From the MASSAGE Magazine article, “Living in Balance: Boost Energy With Detoxification,” by Karta Purkh Singh Khalsa, in the July/August 2009 issue. Article summary: Natural medicine systems align around a central principle that maintains cleansing is critical to success in staying healthy and reversing disease. And what they’re all so concerned about is waste. In fact, they’re very concerned about making sure the body eliminates all its metabolic leftovers, and new, harmful substances do not enter the body and wreak havoc.
by Karta Purkh Singh Khalsa
Your body goes through cycles of food processing (usually during the day) and detoxification (usually during the night). When the body does not get food for a while, it goes into detoxifying mode. That’s the theory behind fasting. Temporarily reducing calorie intake, to whatever degree, will speed up detoxification.
Dietary adjustments can be very effective. Since food restriction is a less restrictive approach, it takes a more diligent approach to use food this way. Although this works well and is popular in many older systems, particularly Ayurveda, modern Americans often find it tiresome, and end up falling off the detox wagon before finishing the job.
Fasting is widely promoted for detoxification, and there are many kinds of fasting—from water-only regimes to limited intake strategies, such as juice diets. While it’s generally effective, in order to work properly, the eliminative mechanisms have to be working properly to empty the wastes released from the tissues.
Most Americans are not in that boat. If most people attempt even a single-day water fast, the discomfort by evening time will make them question whether they want to try it again. In addition, the blood sugar mood swings will make everyone else around them question it, too!
Most people do better to gradually work into fasting by starting with a single day of slightly more digestible food—say, steamed vegetables—only for the day. Next week, try it again. Over time, one can slowly increase the interval of the fast, and increase the intensity of the restriction, going from vegetable and fruits to juice, tea and water.
Many people with chronic diseases are very full of waste materials. They are often cold, sluggish and constipated. Traditional healing systems do not advocate fasting for these people, at least not until they have developed some robust stamina and succeeded in increasing the function of the eliminative organs.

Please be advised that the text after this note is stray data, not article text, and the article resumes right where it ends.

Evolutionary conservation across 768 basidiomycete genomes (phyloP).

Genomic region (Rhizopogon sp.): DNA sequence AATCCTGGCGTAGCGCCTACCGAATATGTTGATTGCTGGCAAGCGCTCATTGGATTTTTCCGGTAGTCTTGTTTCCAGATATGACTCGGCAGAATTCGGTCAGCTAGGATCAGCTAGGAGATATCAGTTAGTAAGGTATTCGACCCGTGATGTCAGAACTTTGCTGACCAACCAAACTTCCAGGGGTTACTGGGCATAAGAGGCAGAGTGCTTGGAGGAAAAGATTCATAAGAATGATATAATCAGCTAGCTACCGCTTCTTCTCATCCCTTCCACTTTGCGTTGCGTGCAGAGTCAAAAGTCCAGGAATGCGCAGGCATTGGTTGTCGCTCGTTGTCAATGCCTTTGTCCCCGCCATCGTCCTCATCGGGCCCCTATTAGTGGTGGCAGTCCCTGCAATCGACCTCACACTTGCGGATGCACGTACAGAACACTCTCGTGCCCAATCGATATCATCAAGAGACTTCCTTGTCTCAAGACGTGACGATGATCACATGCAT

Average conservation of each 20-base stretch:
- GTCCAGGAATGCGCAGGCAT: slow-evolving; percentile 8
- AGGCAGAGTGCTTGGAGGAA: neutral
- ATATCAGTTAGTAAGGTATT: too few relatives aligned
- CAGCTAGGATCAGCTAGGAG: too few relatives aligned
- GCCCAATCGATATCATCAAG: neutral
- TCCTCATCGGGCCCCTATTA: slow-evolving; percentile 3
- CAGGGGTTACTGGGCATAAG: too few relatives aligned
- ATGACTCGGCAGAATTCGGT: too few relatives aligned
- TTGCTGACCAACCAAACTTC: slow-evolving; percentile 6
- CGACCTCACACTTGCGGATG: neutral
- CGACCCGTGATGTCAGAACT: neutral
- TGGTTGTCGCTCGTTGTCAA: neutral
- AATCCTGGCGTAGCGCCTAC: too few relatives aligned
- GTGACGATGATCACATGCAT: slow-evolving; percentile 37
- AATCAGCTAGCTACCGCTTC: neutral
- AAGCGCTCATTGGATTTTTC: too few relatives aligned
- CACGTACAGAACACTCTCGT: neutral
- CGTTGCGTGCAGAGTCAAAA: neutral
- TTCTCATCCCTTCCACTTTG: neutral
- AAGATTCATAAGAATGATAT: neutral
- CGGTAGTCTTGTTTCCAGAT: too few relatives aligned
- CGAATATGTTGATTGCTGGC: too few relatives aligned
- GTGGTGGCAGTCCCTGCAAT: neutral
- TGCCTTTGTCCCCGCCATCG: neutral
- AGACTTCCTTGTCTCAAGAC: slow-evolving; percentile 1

In any case, many authorities advise those with chronic disease to drink six to eight glasses of water per day, followed by a five-minute walk, for mild detoxification.
Increasing water intake promotes fluid exchange and urination, so many experts recommend substantial water consumption while detoxifying.
Detoxifying vegetarian diets have been studied in fibromyalgia, to good effect in general. A Norwegian study tested the effects of a three week vegetarian diet for people with fibromyalgia. As a result, serum peroxide, plasma fibrinogen, total cholesterol and high density lipoprotein cholesterol all reduced.
Just getting rid of some potentially allergy-causing foods for a while might also have some pretty striking benefits. Obviously, this causes major changes in people’s eating patterns and tends to limit choices, further restricting nutrients if they are not careful. When people identify perhaps a dozen safe foods, they tend to concentrate on them. Since they tend to be generally sensitive, they may develop new reactions to previously safe foods. A simple detoxifying diet program takes off a lot of stress for those folks.
Food intolerances, or sensitivities, as opposed to food allergies do not necessarily involve the immune system. Food intolerances may be much less severe, but they can produce chronic health problems over time. The 10 most common food intolerances basically correspond with the 10 most commonly consumed foods. Wheat and cow’s milk top the list.
This elimination diet is popular among certain clinicians, but has little research behind it. A few studies have shown benefit in a variety of conditions that have been linked to food intolerances.
In a double-blind controlled trial of this type of diet, scientists reported the recovery of 93 percent of 88 children with severe, frequent migraine. The diet consisted of one meat (lamb or chicken), one carbohydrate (rice or potato), one fruit (banana or apple), one vegetable (brassica), water and vitamin supplements.
Seventy percent of patients experienced migraine challenges to the reintroduction of provocative foods. In most of the patients whose migraine was provoked by other triggers, such as flashing lights, the migraine phenomenon no longer occurred while they were on the diet. In addition, associated symptoms (abdominal pain, behavior disorder, asthma, eczema) improved in most patients.
One German study conducted in 1997 concluded a detoxifying diet had measurable benefit in some children with hyperactivity. Another showed benefit for the diet in children with atopic dermatitis.
One study attempted to treat a variety of chronic degenerative diseases with allergy elimination diet and a medical food supplement designed to provide nutritional support for gastrointestinal healing and hepatic detoxification. The treatment group had a statistically significant increase in urinary sulfate-to-creatinine ratio after treatment, indicating improved reserves of sulfur-conjugating nutrients and glutathione status.
Enhanced nutrient absorption after the treatment program was suggested by the increased absorption and urinary excretion of mannitol after the 10 weeks of therapy.